His fellow graduate, Angela Lozano Ingram, is no stranger to hard work or self-discipline. In the top 15 percent of her LBHS class, Lozano chose a courageous path for her future: she enlisted in the U.S. Coast Guard Academy in New London, Conn. Her plan is to finish four years at the academy and earn a bachelor's degree in marine and environmental sciences, and then proceed to flight school for helicopter pilots and rescue swimmers.
A self-described tomboy, Lozano grew up tussling with neighborhood boys and her older brothers in the relatively rugged outdoors of Old Top of the World where she lives with her mother, Patti. An ocean lover, avid surfer and swimmer, Lozano is most comfortable in the water, which makes the Coast Guard a natural choice. But it wasn't always that way, according to Mrs. Lozano.
"She was terrified of the water!" said her mother of a first beach outing after moving to Laguna Beach from San Juan Capistrano. Angela was nine at the time. Playmate Sesa Carreras taught her how to dive under big waves, maneuver currents and enjoy the ocean. "I remember that day. It was a pivotal moment in my life," she said. "I was thinking, 'oh man, I've been missing out!'"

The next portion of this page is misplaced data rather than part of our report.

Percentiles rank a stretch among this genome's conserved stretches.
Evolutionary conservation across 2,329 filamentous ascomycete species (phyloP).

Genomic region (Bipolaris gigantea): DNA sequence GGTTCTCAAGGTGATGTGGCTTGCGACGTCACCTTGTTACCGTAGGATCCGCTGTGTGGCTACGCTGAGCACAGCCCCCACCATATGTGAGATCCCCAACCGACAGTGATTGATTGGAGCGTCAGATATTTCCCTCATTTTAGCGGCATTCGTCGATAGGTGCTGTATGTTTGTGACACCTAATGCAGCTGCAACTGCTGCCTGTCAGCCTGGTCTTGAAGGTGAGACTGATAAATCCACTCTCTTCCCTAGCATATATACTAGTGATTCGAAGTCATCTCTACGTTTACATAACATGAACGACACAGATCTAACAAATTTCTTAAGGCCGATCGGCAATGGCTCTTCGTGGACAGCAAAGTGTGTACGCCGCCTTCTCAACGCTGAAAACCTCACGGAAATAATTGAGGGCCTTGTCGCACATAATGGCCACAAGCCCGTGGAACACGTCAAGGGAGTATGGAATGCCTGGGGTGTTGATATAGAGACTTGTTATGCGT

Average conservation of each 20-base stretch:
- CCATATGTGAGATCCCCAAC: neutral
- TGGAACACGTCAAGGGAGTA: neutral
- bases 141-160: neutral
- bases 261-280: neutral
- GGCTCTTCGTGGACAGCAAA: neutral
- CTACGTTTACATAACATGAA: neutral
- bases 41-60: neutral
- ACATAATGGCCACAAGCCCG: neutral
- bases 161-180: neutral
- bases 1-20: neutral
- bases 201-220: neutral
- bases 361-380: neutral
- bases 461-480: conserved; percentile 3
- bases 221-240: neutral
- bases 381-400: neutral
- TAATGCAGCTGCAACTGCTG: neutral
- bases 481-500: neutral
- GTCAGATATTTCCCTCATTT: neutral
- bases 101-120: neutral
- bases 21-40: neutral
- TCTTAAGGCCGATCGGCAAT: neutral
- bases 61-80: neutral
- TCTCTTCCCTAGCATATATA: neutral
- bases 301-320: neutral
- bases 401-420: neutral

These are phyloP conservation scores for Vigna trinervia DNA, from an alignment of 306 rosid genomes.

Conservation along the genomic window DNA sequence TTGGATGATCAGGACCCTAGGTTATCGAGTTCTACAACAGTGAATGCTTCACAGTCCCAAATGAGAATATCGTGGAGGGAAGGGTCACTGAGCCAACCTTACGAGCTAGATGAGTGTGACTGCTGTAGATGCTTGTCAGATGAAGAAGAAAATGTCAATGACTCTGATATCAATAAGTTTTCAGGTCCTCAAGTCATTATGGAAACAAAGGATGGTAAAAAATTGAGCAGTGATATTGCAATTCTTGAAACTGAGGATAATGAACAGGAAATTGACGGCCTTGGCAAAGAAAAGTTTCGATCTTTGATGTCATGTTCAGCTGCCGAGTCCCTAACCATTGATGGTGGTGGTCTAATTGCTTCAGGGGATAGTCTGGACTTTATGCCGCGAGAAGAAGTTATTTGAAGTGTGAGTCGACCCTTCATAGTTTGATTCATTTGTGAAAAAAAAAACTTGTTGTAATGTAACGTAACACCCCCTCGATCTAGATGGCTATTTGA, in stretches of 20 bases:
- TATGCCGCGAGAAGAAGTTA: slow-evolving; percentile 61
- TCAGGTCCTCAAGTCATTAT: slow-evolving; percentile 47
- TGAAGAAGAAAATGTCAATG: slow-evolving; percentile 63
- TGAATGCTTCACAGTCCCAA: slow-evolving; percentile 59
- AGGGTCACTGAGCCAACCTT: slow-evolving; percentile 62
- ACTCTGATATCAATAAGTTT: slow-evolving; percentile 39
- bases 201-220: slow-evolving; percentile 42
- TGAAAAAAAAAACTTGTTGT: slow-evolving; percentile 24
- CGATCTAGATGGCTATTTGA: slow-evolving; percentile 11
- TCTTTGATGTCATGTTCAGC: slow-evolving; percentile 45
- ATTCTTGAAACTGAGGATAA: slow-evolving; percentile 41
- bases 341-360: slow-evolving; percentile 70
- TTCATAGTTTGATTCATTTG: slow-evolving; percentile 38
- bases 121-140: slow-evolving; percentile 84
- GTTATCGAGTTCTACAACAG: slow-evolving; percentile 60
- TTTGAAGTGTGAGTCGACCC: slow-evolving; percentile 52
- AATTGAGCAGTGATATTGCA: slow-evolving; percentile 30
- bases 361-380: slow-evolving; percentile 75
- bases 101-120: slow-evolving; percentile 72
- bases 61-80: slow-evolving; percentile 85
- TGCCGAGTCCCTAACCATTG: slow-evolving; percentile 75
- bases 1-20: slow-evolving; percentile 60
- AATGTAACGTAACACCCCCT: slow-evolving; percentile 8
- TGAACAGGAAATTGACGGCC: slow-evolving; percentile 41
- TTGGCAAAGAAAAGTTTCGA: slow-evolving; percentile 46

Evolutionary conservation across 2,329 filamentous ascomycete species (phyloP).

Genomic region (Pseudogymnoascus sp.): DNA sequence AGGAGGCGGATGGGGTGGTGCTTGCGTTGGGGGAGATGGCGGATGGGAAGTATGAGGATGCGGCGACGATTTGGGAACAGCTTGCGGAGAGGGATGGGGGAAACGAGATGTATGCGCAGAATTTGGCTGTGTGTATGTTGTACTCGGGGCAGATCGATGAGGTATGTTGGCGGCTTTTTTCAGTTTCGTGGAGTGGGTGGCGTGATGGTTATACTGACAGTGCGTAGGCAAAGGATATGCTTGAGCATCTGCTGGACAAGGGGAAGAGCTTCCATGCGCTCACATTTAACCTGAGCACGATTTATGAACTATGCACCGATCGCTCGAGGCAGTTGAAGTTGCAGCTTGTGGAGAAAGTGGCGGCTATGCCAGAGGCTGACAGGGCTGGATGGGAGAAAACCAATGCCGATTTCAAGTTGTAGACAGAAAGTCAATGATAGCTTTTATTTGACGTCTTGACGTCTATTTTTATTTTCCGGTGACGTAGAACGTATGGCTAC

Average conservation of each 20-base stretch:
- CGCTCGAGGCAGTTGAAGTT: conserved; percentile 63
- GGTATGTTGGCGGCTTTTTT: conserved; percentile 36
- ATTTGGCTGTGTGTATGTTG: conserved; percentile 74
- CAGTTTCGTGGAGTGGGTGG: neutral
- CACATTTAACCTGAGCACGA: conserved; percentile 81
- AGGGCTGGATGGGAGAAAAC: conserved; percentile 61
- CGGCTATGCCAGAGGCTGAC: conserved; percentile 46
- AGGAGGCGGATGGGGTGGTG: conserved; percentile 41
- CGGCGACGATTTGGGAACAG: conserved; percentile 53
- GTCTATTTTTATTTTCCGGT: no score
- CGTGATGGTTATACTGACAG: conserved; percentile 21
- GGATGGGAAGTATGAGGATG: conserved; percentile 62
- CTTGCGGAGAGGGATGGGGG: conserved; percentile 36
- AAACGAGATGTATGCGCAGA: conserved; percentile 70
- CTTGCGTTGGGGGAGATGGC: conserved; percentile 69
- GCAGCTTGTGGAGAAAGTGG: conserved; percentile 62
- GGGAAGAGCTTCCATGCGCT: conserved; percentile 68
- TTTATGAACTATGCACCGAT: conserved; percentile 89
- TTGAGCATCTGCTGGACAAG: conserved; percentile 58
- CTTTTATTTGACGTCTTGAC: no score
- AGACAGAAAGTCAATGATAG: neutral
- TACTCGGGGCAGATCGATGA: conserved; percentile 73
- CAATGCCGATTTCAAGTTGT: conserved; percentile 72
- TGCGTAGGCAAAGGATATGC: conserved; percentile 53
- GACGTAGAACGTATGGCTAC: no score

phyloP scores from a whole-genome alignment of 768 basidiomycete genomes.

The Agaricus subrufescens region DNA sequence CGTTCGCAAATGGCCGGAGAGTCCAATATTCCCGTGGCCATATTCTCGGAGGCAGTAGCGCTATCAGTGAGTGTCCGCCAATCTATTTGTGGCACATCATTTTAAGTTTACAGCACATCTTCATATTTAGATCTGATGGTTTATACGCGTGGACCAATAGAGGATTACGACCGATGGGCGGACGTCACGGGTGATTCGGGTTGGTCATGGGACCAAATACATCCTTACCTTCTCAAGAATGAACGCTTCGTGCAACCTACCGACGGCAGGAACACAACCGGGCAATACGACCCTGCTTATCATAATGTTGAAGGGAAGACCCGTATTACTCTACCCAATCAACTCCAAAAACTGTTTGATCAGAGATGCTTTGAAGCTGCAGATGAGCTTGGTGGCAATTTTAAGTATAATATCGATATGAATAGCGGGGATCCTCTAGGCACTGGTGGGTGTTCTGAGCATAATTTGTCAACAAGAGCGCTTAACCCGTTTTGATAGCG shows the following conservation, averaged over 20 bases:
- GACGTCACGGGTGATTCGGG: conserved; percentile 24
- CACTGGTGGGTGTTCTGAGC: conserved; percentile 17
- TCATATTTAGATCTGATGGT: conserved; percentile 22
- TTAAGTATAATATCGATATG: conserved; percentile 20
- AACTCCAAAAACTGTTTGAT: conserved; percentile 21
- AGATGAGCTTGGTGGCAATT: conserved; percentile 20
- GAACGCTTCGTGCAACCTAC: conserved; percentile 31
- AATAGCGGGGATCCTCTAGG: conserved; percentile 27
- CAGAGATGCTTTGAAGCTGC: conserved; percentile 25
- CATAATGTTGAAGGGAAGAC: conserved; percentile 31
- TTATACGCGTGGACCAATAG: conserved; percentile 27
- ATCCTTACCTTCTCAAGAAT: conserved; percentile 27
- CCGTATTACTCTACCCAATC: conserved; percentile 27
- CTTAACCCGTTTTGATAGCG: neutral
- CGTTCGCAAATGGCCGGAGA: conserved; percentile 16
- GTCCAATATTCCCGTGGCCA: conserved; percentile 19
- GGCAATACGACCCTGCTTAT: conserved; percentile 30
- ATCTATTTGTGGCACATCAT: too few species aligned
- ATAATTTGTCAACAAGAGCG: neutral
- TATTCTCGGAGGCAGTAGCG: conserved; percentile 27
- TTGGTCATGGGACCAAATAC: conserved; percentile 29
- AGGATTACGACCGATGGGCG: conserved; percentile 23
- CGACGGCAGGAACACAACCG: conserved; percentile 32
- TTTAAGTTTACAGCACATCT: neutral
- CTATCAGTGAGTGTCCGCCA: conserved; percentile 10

Lozano is one of only 275 women joining the Coast Guard's class of approximately 1,000 this year. She will be sworn in as a cadet this Wednesday, June 30, and will begin her "swab summer," or basic training, in Connecticut for the next six weeks. She will return to the West Coast briefly to complete one week of nautical training on the Coast Guard cutter The Eagle, the only "square-rigger" sailing ship in active military duty.
"I've always wanted to serve my country," Lozano said. "I was interested in the army and in fire fighting. I think it's fun and exciting, and it's nice to help people. I just thought it would be a rewarding and helpful job to do."
I'm afraid such poor workmanship is endemic in your industry.
"Clip" being used when "magazine" is the correct term. "Automatic" being used to describe anything scarier than a BB gun. The party affiliation of a Republican in trouble being the first word in the article, but never mentioned once when it's a Democrat. The list can go on and on.
And people wonder why the media is losing more and more viewers....
I thought the Newsweak cover story on Mrs. McCain was relatively even handed considering the mag has sunk to the level of barely disguised Obama campaign literature. I knew the editor would demand several column inches on Mrs. McCain's history of drug addiction and subsequent legal troubles, but I was surprised by a generally sympathetic portrait of her as a mother who marched to her own beat compared to other Senate wives. I came away with a much better appreciation of who she is and what she has accomplished. In some ways, I think she would be the better McCain on the ticket.